DEEVES, Pauline Midnight Burial NLA Pub, 2014 80pp $14.99 pbk ISBN 9780642278500 SCIS 1656081
This book is narrated by several people through diaries and letters. It is set on a remote country station in 1868. It covers six months in the lives of the Williamson family and their sheep station. The main narrator is ten-year-old Florence, who keeps a diary of all the happenings in her life. The story starts with the death of Florence’s older sister Lizzie from a fever. The family try to keep things together after this tragedy, and keep on with their everyday lives – organising the shearing, managing a large property and many workers, and dealing with bushrangers.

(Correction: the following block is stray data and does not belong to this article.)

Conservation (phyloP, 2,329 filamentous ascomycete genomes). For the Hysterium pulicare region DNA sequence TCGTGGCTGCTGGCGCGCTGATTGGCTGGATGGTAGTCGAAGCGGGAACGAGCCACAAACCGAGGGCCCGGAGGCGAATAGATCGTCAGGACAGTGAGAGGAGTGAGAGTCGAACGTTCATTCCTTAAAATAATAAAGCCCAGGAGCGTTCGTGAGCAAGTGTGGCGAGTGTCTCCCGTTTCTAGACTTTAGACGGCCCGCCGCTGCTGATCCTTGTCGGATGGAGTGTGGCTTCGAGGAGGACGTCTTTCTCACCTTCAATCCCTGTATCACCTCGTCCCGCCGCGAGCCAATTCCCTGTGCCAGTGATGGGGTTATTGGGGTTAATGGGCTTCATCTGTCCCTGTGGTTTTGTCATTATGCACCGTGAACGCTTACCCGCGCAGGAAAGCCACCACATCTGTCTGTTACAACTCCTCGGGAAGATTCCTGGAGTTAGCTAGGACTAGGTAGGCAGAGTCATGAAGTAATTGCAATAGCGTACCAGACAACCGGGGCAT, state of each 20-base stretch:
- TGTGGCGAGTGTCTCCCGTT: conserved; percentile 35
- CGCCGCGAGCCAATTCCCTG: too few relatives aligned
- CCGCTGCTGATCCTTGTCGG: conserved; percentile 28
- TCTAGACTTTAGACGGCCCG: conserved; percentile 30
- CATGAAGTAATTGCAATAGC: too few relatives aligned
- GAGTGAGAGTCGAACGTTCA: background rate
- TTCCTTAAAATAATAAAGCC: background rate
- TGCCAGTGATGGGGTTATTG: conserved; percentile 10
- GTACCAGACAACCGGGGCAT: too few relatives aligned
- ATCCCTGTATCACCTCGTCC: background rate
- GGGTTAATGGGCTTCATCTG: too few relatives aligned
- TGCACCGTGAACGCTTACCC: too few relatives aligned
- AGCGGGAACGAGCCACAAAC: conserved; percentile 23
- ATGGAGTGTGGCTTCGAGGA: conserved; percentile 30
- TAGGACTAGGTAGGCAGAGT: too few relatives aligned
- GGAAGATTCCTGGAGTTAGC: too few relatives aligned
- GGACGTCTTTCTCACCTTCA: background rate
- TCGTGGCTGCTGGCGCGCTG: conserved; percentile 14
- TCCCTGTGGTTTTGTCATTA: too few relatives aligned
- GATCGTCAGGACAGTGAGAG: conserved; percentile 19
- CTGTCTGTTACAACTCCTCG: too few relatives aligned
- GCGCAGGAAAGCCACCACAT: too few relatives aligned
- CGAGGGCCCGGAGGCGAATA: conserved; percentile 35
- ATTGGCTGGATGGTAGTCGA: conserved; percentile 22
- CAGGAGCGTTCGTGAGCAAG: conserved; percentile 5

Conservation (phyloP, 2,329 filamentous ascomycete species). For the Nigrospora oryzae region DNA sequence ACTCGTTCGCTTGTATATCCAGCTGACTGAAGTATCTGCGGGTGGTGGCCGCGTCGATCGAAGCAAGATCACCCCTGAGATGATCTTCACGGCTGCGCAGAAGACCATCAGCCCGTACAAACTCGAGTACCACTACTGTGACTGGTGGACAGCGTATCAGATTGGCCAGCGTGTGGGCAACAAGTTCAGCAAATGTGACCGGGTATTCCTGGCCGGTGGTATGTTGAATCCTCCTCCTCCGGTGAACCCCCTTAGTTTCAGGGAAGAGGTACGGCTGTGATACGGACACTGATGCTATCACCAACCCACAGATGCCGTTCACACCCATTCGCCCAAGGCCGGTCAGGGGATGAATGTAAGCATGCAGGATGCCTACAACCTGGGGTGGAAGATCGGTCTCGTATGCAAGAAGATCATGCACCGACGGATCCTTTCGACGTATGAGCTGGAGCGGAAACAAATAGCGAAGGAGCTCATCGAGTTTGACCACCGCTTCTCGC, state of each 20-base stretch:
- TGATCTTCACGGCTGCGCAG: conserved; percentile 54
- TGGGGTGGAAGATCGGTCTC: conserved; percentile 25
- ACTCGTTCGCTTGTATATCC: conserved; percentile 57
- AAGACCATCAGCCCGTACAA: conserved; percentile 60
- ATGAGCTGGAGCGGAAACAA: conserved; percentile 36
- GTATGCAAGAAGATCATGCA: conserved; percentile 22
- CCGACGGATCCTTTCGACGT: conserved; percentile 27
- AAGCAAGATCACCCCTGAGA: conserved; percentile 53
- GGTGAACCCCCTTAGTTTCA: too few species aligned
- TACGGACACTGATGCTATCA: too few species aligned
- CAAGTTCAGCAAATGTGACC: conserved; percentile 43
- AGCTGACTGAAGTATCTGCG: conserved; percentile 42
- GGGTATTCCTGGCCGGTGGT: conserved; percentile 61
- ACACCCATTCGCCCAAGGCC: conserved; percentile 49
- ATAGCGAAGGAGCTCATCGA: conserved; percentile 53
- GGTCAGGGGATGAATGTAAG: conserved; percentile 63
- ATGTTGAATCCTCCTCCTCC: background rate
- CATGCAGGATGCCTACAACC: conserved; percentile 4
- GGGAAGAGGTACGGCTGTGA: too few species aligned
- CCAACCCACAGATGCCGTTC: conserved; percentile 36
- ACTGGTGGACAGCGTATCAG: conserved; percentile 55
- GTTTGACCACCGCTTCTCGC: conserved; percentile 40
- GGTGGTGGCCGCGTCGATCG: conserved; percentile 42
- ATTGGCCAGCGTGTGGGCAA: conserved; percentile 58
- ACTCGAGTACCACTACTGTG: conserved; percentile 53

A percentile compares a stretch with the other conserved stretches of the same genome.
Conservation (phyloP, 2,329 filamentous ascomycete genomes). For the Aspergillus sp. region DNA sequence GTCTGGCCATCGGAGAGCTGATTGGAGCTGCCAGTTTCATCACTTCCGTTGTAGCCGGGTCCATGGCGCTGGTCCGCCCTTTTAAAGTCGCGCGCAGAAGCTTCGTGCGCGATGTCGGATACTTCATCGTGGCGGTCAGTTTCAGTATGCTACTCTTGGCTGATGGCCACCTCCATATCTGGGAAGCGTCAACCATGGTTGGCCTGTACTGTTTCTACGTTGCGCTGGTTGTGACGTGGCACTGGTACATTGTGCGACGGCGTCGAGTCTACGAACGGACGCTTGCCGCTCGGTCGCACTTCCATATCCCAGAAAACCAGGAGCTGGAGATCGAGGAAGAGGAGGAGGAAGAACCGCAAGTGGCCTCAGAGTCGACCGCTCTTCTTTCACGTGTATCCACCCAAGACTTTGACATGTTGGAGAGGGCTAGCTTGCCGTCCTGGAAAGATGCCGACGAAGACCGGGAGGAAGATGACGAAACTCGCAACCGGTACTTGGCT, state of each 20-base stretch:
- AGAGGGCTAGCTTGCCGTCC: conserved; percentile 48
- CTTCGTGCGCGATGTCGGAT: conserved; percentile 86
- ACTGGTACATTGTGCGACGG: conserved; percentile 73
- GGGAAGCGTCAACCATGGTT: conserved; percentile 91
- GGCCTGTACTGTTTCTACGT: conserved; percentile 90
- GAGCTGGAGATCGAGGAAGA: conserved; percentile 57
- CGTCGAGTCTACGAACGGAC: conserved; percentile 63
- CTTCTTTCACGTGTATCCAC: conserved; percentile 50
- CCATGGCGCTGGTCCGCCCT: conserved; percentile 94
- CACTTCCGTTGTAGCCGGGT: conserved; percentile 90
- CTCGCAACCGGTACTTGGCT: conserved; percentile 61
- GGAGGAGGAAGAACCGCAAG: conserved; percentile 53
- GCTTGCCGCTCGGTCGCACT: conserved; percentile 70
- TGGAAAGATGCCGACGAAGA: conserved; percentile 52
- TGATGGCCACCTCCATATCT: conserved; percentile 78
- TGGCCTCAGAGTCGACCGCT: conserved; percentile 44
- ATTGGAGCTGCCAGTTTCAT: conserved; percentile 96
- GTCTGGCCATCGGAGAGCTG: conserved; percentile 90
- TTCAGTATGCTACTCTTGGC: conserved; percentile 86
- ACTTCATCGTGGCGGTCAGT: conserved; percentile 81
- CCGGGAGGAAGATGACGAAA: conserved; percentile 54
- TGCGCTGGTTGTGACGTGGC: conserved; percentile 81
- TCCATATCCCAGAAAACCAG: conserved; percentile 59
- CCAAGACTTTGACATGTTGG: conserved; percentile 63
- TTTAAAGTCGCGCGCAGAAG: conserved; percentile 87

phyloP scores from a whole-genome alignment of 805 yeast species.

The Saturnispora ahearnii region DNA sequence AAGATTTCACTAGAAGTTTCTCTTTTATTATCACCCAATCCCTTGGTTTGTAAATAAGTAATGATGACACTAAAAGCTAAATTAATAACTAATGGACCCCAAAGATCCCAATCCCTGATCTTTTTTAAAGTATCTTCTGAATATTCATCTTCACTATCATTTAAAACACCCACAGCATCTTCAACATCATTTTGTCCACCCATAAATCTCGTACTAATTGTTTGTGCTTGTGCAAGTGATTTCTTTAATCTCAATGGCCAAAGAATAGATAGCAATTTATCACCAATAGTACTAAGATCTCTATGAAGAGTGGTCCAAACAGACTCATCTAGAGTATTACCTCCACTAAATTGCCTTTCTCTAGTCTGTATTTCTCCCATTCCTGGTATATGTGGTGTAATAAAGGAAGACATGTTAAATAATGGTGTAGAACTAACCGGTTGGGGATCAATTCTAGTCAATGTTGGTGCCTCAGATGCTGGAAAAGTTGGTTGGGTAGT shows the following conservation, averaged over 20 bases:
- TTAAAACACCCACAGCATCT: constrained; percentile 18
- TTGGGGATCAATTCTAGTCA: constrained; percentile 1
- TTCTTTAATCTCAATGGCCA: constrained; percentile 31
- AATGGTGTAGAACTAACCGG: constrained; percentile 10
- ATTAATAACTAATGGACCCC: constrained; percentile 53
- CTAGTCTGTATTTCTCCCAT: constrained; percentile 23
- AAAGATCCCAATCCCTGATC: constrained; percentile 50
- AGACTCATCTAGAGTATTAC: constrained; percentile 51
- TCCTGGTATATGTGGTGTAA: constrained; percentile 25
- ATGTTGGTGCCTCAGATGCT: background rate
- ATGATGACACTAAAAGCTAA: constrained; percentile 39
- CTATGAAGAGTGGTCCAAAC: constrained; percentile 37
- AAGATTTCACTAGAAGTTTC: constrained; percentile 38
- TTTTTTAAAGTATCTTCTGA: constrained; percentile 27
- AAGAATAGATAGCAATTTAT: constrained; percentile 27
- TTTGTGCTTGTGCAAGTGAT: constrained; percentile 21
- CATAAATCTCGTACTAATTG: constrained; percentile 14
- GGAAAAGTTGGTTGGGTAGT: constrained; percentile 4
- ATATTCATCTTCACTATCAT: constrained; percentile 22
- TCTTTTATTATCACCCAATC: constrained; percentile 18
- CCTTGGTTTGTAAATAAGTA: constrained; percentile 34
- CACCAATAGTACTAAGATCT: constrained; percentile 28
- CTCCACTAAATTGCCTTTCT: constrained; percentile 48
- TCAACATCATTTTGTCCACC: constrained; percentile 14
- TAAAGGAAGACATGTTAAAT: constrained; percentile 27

The reader can see that the circumstances around Lizzie’s death are odd, but Florence herself seems absorbed in her own activities and doesn’t notice. Although the blurb claims ‘… Florence sets out to discover the true story of what happened to her sister’ this is misleading as Florence doesn’t do anything of the kind. The truth about Lizzie is revealed at the end, though not through any actions of Florence’s.
As a piece of historical fiction it does a good job overall of showing how people lived at this time and what their daily lives were like, especially as there are some useful historical notes at the back. There is also an interesting twist at the end. However, the diarist narrative technique is a tricky one and there are some flaws in this text. The design of the book isn’t that great, but the photos (taken from the National Library’s collections) do add some interest.
reviewed by Rebecca Kemble